Powerful Regulation that Respects the Law
On June 19, 2019, the Environmental Protection Agency (EPA) issued the final Affordable Clean Energy rule (ACE) – replacing the prior administration’s overreaching Clean Power Plan (CPP).
The ACE rule establishes emission guidelines for states to use when developing plans to limit carbon dioxide (CO2) at their coal-fired electric generating units (EGUs).
The ACE rule offers a legal framework to advance the nation’s environmental protections while preserving the rightful authority of the states to manage their own unique energy infrastructure and electric grids. It shows emissions can continue to be reduced while preserving the affordability and reliability of our grid.
Strengths of the ACE rule over the CPP:
Regulating Individual Sources vs. Remaking the Entire Grid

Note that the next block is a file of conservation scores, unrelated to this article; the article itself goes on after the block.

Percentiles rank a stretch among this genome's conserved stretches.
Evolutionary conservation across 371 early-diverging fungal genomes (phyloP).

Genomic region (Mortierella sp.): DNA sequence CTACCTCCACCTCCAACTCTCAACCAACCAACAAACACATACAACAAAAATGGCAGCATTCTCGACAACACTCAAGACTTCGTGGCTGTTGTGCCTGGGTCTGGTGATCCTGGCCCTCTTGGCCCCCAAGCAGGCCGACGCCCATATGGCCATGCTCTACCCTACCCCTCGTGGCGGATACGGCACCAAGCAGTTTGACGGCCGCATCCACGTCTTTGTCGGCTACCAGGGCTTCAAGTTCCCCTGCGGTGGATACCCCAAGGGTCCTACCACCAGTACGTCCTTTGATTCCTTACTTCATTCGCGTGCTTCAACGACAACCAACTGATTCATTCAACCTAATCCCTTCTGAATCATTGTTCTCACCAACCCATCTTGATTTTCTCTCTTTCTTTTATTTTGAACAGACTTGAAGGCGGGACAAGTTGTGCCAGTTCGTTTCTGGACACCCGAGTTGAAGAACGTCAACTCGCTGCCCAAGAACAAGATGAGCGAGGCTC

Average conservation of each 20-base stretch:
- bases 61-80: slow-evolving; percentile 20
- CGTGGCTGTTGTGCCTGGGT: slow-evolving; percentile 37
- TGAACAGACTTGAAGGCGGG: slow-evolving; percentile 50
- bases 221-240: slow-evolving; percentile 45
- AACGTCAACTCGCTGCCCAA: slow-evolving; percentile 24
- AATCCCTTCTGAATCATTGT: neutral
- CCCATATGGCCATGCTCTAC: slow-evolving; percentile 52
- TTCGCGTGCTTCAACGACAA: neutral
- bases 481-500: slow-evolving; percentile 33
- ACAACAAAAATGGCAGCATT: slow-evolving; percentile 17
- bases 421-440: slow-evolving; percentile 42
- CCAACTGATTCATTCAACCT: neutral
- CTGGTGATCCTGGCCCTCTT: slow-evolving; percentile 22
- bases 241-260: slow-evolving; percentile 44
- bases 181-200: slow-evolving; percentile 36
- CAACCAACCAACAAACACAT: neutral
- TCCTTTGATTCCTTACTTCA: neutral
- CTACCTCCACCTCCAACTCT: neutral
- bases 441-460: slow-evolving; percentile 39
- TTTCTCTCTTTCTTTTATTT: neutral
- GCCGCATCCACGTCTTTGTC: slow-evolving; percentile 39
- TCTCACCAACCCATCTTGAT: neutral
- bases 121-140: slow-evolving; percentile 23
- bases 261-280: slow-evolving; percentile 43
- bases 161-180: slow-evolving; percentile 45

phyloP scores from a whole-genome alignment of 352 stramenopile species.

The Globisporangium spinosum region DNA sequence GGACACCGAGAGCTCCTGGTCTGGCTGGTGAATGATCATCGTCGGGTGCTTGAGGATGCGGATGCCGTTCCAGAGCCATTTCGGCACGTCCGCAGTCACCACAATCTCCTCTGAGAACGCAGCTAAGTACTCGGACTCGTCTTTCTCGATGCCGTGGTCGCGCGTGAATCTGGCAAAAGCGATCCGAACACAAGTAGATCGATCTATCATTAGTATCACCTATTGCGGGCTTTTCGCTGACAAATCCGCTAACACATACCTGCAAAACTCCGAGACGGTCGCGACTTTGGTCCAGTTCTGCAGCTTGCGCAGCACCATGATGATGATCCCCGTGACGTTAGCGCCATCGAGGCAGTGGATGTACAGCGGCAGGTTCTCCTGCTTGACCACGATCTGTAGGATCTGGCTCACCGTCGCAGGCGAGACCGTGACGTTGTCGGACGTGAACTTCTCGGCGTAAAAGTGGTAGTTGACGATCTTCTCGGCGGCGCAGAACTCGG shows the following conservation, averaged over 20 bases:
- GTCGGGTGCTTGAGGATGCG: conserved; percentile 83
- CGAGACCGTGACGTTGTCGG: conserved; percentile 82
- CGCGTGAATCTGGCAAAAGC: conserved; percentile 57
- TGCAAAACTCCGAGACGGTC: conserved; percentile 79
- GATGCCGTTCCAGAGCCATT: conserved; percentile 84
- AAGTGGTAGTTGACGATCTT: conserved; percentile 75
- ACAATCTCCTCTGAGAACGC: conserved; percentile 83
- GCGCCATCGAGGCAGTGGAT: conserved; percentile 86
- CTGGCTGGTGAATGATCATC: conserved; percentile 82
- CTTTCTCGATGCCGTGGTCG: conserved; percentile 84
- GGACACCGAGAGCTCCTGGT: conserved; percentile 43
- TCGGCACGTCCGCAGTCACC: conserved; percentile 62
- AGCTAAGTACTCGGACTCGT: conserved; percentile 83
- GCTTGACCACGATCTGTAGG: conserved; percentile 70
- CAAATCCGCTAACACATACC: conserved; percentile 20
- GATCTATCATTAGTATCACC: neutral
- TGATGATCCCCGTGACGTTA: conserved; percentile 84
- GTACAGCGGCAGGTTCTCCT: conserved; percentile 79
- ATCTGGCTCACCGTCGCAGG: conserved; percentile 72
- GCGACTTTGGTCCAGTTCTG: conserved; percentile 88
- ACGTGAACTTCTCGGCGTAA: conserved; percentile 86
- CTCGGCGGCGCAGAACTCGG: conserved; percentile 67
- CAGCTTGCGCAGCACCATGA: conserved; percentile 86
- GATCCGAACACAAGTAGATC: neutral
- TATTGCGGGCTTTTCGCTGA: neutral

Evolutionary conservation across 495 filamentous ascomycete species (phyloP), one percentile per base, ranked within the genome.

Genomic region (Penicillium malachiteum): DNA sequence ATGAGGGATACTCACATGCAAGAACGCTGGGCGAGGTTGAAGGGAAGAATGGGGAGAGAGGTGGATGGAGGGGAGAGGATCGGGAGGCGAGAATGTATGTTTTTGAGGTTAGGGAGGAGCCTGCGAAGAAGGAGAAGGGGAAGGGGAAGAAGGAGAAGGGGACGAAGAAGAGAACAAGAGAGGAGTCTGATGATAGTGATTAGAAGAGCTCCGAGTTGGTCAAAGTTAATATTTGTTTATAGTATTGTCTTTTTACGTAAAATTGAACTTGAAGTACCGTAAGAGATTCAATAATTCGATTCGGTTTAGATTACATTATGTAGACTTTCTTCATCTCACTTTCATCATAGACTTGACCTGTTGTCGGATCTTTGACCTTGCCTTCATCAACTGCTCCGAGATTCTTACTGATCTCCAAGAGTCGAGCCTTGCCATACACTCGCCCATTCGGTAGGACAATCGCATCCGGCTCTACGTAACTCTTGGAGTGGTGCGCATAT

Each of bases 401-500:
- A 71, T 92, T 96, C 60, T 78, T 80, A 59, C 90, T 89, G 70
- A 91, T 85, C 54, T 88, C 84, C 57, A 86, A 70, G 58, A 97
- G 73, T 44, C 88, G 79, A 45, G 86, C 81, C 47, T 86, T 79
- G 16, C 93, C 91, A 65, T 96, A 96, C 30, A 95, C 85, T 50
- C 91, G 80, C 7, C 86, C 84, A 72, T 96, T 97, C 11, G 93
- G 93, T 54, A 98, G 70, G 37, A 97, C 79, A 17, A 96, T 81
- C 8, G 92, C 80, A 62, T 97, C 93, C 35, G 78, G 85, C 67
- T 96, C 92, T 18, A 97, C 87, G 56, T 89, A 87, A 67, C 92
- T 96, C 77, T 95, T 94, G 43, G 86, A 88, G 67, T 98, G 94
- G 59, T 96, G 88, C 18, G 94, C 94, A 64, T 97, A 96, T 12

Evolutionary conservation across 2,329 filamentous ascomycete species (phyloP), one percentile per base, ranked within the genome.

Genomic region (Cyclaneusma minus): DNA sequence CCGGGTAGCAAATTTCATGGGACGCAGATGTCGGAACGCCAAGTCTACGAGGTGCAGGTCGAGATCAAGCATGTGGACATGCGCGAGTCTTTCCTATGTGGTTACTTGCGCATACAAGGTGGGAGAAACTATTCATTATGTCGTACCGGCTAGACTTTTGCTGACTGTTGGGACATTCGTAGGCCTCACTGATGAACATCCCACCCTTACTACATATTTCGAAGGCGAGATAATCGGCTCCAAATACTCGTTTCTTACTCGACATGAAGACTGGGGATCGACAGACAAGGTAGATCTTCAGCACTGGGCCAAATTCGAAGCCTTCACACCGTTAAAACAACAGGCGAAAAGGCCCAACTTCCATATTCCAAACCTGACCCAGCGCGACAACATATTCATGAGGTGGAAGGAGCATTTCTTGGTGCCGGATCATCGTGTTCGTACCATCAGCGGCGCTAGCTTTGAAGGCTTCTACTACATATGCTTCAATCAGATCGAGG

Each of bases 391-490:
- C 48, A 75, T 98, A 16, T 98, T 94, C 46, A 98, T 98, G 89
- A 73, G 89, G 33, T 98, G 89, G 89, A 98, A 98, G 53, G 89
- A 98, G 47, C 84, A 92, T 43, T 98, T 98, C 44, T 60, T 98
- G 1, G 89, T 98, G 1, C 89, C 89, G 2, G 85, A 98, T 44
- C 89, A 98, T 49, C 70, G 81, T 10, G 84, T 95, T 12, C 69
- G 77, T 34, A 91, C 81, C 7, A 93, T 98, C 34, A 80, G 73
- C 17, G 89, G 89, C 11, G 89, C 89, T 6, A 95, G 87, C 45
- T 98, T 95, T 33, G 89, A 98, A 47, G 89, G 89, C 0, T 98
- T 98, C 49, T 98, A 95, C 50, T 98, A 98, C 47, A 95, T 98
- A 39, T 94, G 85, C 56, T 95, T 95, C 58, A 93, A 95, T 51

Section 111 of the Clean Air Act (CAA) limits systems of emission reduction to those that can be implemented at the source. Such an approach is consistent with more than 40 years of pre-CPP precedent, which allows EPA to regulate individual sources, not the entire electric grid. The ACE rule identifies heart rate improvements (HRI) as the best system of emission reduction (BSER) for coal-fired power plants because HRI technologies are the only demonstrated means of reducing emissions that can be applied in a cost-effective manner at individual plants.
Balancing State and Federal Authority vs. A One-Size-Fits-All Mandate
The CAA created a system of shared authority by EPA and the states, with states playing a vital role under CAA 111(d). The ACE rule clarifies that EPA’s role is to determine a national applicable BSER while the states determine standard and how to implement them. At its core, the ACE rule respects that each state is different and will require a unique approach to emissions reduction.
Reducing Emissions without Unnecessary Costs vs. Regulating to Target an Entire Industry
The ACE rule is expected to cut emissions by more than a third below 2005 levels by 2030 — nearly as much as CPP — while also reducing the compliance burden by up to $00 million annually when compared to CPP.
EPA Fact Sheets